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Commissioner of Income-tax Vs. Durgaprasad Rajaram Adatiya - Court Judgment

LegalCrystal Citation
SubjectDirect Taxation
CourtMadhya Pradesh High Court
Decided On
Case NumberMiscellaneous Civil Case No. 68 of 1980
Judge
Reported in[1984]146ITR580(MP)
ActsIncome Tax Act, 1961 - Sections 184
AppellantCommissioner of Income-tax
RespondentDurgaprasad Rajaram Adatiya
Appellant AdvocateB.K. Rawat, adv.
Respondent AdvocateB.L. Nema, Adv.
Cases ReferredBadri Narain Kashi Prasad v. Addl.
Excerpt:
- indian penal code, 1890.section 306 :[dalveer bhandari & harjit singh bedi,jj] abetment of suicide deceased, a married woman, committed suicide - allegation of abetment of suicide against appellant husband and in-laws - ocular evidence was sketchy - dying declaration recorded by tahsildar completely exonerated all accused in-laws of any misconduct dispelling any suspicion as to their involvement - letter of threat allegedly written by appellant to father of victim was concocted piece of evidence held, though presumption against appellant can be raised, it cannot be said that onus shifts exclusively and heavily on him to prove his innocence. conviction of appellant is liable to be set aside. .....the deed of partnership and it does not provide for the distribution of profits and losses on the minor attaining majority. this view does not go counter to the circulars issued by the board. the circulars emphasized that continuation of registration should not be refused simply because a minor previously admitted to the benefits of the partnership has been made a full-fledged partner, and departed from the view which was then held by the allahabad high court but which now stands overruled by the full bench. the circulars do not provide anything contrary to the view of the full bench of the allahabad high court which this high court has followed in the two cases mentioned above.3. now, in the instant case, the continuation of registration has to be refused not simply on the ground that.....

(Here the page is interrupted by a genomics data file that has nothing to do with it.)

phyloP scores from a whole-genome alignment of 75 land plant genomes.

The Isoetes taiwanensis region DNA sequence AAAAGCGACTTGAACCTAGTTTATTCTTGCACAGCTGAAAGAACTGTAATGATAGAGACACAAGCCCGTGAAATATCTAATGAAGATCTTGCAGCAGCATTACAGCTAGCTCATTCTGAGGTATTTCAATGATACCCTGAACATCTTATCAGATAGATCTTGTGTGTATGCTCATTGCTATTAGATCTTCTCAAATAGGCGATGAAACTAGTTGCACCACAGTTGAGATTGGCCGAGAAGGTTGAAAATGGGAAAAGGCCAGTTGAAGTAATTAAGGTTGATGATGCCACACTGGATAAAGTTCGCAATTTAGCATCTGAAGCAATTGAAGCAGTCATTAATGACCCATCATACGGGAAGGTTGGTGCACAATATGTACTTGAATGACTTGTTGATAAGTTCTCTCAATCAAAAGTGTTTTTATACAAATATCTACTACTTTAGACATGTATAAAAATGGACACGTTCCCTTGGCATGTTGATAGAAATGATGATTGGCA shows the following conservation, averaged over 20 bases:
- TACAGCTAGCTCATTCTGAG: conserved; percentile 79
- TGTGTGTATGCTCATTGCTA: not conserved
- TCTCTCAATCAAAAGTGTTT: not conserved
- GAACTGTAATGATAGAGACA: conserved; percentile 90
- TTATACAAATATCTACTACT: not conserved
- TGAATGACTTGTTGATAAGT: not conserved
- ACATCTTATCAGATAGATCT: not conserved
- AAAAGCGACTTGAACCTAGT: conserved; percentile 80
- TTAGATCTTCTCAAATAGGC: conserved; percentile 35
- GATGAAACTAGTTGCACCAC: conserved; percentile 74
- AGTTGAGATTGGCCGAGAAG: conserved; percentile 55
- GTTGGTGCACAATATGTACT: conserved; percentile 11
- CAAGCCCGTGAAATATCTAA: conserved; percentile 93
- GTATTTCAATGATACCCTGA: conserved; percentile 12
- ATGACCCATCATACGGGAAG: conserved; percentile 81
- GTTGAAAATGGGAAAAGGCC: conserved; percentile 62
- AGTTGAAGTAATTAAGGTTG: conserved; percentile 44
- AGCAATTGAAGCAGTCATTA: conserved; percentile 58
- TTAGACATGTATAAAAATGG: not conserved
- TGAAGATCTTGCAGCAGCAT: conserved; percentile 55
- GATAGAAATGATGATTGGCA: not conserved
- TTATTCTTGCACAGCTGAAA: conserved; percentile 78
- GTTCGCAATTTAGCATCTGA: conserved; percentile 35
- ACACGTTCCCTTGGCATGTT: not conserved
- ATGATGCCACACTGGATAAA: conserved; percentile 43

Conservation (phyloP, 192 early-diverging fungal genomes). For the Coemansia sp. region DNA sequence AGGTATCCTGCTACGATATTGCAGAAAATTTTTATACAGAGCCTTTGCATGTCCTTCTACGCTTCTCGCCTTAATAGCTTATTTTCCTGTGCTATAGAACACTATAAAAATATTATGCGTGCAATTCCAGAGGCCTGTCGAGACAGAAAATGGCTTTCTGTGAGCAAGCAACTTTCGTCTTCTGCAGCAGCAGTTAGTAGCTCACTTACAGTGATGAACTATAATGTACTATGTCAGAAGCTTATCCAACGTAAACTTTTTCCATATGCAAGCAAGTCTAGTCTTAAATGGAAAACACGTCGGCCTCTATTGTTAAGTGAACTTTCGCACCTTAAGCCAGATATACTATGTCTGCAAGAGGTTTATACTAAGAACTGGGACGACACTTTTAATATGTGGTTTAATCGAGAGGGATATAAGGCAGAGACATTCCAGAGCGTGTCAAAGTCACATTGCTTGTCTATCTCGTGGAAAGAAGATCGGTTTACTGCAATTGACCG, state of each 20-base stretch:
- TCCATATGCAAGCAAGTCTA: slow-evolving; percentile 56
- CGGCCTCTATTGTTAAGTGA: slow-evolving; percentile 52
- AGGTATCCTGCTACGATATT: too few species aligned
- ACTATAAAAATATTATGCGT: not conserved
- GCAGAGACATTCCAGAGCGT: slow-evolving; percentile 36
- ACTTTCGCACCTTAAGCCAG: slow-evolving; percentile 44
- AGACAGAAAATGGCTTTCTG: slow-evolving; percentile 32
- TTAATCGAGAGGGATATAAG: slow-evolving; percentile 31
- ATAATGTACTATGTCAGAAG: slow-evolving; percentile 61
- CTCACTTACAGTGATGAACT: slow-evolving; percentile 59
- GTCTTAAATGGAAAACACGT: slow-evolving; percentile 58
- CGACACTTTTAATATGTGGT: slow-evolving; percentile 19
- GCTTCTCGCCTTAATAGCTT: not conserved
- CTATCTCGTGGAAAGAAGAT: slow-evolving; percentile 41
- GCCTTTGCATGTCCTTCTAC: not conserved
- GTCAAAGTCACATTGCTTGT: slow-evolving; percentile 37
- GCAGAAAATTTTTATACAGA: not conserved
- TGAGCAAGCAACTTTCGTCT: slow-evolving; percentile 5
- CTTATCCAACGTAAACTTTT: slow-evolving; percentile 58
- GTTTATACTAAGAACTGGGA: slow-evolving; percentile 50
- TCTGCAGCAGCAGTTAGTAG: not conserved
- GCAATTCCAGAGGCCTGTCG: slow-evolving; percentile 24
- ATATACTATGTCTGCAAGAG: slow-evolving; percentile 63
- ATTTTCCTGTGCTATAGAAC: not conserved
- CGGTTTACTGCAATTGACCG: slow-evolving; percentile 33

Judgment:

G.P. Singh, C.J.

1. This is a reference made by the Income-tax Appellate Tribunal referring for our answer the following question of law :

' Whether, on the facts and in the circumstances of the case, the Income-tax Appellate Tribunal was justified in law in directing the Income-tax Officer to allow registration to the assessee '